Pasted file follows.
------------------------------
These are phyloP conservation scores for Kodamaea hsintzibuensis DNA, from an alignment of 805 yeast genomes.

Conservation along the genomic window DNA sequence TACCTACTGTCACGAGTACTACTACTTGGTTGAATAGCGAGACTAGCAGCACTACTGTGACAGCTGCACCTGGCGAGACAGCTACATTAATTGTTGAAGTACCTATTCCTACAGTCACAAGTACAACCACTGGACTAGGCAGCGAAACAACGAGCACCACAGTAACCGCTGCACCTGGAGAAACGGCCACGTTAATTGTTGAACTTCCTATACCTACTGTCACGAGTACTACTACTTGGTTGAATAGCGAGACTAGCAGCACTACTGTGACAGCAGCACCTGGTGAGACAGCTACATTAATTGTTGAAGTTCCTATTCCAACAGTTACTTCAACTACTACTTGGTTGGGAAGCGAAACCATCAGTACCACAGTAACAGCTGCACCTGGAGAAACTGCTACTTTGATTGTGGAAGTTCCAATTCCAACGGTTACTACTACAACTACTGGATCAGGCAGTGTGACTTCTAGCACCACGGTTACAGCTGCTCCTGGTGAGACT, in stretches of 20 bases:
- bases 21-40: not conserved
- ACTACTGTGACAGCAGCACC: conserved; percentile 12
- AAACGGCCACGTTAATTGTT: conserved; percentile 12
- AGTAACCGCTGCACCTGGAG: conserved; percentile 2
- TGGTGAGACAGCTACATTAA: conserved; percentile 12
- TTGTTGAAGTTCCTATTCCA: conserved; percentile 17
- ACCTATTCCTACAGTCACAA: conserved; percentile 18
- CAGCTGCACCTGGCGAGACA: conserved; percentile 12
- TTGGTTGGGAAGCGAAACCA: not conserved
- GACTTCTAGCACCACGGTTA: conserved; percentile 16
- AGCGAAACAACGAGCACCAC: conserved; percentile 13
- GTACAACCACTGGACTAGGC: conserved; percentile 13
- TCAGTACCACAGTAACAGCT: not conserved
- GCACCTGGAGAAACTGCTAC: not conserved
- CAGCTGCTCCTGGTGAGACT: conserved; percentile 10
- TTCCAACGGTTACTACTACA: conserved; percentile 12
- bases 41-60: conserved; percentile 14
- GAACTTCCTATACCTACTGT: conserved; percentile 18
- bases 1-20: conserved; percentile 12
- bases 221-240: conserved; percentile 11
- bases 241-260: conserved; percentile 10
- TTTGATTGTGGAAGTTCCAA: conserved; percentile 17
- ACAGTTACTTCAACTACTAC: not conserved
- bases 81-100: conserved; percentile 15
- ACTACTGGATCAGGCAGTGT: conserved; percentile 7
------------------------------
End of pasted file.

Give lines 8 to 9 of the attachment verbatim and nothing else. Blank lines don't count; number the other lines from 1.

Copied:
- TTGTTGAAGTTCCTATTCCA: conserved; percentile 17
- ACCTATTCCTACAGTCACAA: conserved; percentile 18